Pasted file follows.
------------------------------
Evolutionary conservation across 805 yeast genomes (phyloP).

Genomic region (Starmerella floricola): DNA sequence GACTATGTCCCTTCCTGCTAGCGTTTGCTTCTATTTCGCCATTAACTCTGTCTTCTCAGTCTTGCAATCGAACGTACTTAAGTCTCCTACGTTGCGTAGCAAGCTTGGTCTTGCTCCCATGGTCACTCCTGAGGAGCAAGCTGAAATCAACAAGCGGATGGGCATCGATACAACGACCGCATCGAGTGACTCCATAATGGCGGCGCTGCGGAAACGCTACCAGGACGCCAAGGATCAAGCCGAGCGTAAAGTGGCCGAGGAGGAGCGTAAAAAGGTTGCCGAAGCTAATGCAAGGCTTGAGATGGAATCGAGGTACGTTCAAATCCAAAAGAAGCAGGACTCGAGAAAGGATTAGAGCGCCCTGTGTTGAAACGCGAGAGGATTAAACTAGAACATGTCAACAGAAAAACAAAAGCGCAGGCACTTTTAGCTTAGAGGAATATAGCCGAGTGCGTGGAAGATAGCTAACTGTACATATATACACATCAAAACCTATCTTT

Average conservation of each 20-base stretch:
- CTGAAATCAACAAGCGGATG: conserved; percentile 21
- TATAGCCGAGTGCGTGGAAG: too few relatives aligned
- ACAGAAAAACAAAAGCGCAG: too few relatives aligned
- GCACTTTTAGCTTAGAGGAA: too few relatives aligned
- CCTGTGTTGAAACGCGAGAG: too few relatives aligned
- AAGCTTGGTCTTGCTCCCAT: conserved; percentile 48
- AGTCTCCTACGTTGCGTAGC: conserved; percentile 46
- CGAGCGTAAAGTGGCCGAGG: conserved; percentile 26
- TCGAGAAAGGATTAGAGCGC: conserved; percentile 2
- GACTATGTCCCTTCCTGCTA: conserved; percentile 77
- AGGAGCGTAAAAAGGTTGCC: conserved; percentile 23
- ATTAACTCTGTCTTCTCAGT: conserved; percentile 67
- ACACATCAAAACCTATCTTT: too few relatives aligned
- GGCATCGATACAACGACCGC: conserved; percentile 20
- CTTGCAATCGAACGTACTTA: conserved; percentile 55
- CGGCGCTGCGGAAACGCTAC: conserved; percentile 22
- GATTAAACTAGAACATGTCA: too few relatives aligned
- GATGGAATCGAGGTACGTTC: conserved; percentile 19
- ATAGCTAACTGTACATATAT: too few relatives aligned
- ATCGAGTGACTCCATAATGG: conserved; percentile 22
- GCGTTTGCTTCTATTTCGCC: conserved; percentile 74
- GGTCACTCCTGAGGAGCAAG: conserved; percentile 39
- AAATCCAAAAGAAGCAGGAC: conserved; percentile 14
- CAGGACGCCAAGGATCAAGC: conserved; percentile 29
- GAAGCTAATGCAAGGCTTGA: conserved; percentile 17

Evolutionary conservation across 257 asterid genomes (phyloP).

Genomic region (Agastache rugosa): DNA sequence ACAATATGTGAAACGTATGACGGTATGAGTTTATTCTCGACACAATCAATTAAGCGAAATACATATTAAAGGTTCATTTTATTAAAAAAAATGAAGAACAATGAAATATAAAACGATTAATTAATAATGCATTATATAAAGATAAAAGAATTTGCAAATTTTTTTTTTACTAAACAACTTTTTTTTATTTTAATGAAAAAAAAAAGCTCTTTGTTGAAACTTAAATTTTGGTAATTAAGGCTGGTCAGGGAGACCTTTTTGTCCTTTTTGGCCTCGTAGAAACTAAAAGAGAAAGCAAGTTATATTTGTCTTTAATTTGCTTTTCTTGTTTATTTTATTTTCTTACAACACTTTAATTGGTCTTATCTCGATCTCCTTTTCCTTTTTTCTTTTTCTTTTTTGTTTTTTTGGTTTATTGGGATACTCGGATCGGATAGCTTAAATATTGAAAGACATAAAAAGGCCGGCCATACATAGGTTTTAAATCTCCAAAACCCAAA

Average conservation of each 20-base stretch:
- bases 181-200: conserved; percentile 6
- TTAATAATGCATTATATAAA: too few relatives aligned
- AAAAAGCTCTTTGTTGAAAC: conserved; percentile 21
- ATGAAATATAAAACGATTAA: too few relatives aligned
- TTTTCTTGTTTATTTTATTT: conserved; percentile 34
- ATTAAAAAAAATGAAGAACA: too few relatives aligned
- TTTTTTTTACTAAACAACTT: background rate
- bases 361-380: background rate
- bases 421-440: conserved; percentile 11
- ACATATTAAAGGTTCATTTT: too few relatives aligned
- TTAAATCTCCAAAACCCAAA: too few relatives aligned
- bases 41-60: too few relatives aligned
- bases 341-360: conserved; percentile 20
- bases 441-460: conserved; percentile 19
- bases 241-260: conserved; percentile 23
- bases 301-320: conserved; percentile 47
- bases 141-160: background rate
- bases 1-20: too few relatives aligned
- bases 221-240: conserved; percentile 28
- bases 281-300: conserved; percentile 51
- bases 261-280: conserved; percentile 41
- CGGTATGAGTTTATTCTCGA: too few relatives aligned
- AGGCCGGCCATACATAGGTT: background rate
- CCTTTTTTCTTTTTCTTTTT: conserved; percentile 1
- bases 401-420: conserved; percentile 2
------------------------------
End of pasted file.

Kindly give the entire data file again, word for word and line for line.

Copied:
Evolutionary conservation across 805 yeast genomes (phyloP).

Genomic region (Starmerella floricola): DNA sequence GACTATGTCCCTTCCTGCTAGCGTTTGCTTCTATTTCGCCATTAACTCTGTCTTCTCAGTCTTGCAATCGAACGTACTTAAGTCTCCTACGTTGCGTAGCAAGCTTGGTCTTGCTCCCATGGTCACTCCTGAGGAGCAAGCTGAAATCAACAAGCGGATGGGCATCGATACAACGACCGCATCGAGTGACTCCATAATGGCGGCGCTGCGGAAACGCTACCAGGACGCCAAGGATCAAGCCGAGCGTAAAGTGGCCGAGGAGGAGCGTAAAAAGGTTGCCGAAGCTAATGCAAGGCTTGAGATGGAATCGAGGTACGTTCAAATCCAAAAGAAGCAGGACTCGAGAAAGGATTAGAGCGCCCTGTGTTGAAACGCGAGAGGATTAAACTAGAACATGTCAACAGAAAAACAAAAGCGCAGGCACTTTTAGCTTAGAGGAATATAGCCGAGTGCGTGGAAGATAGCTAACTGTACATATATACACATCAAAACCTATCTTT

Average conservation of each 20-base stretch:
- CTGAAATCAACAAGCGGATG: conserved; percentile 21
- TATAGCCGAGTGCGTGGAAG: too few relatives aligned
- ACAGAAAAACAAAAGCGCAG: too few relatives aligned
- GCACTTTTAGCTTAGAGGAA: too few relatives aligned
- CCTGTGTTGAAACGCGAGAG: too few relatives aligned
- AAGCTTGGTCTTGCTCCCAT: conserved; percentile 48
- AGTCTCCTACGTTGCGTAGC: conserved; percentile 46
- CGAGCGTAAAGTGGCCGAGG: conserved; percentile 26
- TCGAGAAAGGATTAGAGCGC: conserved; percentile 2
- GACTATGTCCCTTCCTGCTA: conserved; percentile 77
- AGGAGCGTAAAAAGGTTGCC: conserved; percentile 23
- ATTAACTCTGTCTTCTCAGT: conserved; percentile 67
- ACACATCAAAACCTATCTTT: too few relatives aligned
- GGCATCGATACAACGACCGC: conserved; percentile 20
- CTTGCAATCGAACGTACTTA: conserved; percentile 55
- CGGCGCTGCGGAAACGCTAC: conserved; percentile 22
- GATTAAACTAGAACATGTCA: too few relatives aligned
- GATGGAATCGAGGTACGTTC: conserved; percentile 19
- ATAGCTAACTGTACATATAT: too few relatives aligned
- ATCGAGTGACTCCATAATGG: conserved; percentile 22
- GCGTTTGCTTCTATTTCGCC: conserved; percentile 74
- GGTCACTCCTGAGGAGCAAG: conserved; percentile 39
- AAATCCAAAAGAAGCAGGAC: conserved; percentile 14
- CAGGACGCCAAGGATCAAGC: conserved; percentile 29
- GAAGCTAATGCAAGGCTTGA: conserved; percentile 17

Evolutionary conservation across 257 asterid genomes (phyloP).

Genomic region (Agastache rugosa): DNA sequence ACAATATGTGAAACGTATGACGGTATGAGTTTATTCTCGACACAATCAATTAAGCGAAATACATATTAAAGGTTCATTTTATTAAAAAAAATGAAGAACAATGAAATATAAAACGATTAATTAATAATGCATTATATAAAGATAAAAGAATTTGCAAATTTTTTTTTTACTAAACAACTTTTTTTTATTTTAATGAAAAAAAAAAGCTCTTTGTTGAAACTTAAATTTTGGTAATTAAGGCTGGTCAGGGAGACCTTTTTGTCCTTTTTGGCCTCGTAGAAACTAAAAGAGAAAGCAAGTTATATTTGTCTTTAATTTGCTTTTCTTGTTTATTTTATTTTCTTACAACACTTTAATTGGTCTTATCTCGATCTCCTTTTCCTTTTTTCTTTTTCTTTTTTGTTTTTTTGGTTTATTGGGATACTCGGATCGGATAGCTTAAATATTGAAAGACATAAAAAGGCCGGCCATACATAGGTTTTAAATCTCCAAAACCCAAA

Average conservation of each 20-base stretch:
- bases 181-200: conserved; percentile 6
- TTAATAATGCATTATATAAA: too few relatives aligned
- AAAAAGCTCTTTGTTGAAAC: conserved; percentile 21
- ATGAAATATAAAACGATTAA: too few relatives aligned
- TTTTCTTGTTTATTTTATTT: conserved; percentile 34
- ATTAAAAAAAATGAAGAACA: too few relatives aligned
- TTTTTTTTACTAAACAACTT: background rate
- bases 361-380: background rate
- bases 421-440: conserved; percentile 11
- ACATATTAAAGGTTCATTTT: too few relatives aligned
- TTAAATCTCCAAAACCCAAA: too few relatives aligned
- bases 41-60: too few relatives aligned
- bases 341-360: conserved; percentile 20
- bases 441-460: conserved; percentile 19
- bases 241-260: conserved; percentile 23
- bases 301-320: conserved; percentile 47
- bases 141-160: background rate
- bases 1-20: too few relatives aligned
- bases 221-240: conserved; percentile 28
- bases 281-300: conserved; percentile 51
- bases 261-280: conserved; percentile 41
- CGGTATGAGTTTATTCTCGA: too few relatives aligned
- AGGCCGGCCATACATAGGTT: background rate
- CCTTTTTTCTTTTTCTTTTT: conserved; percentile 1
- bases 401-420: conserved; percentile 2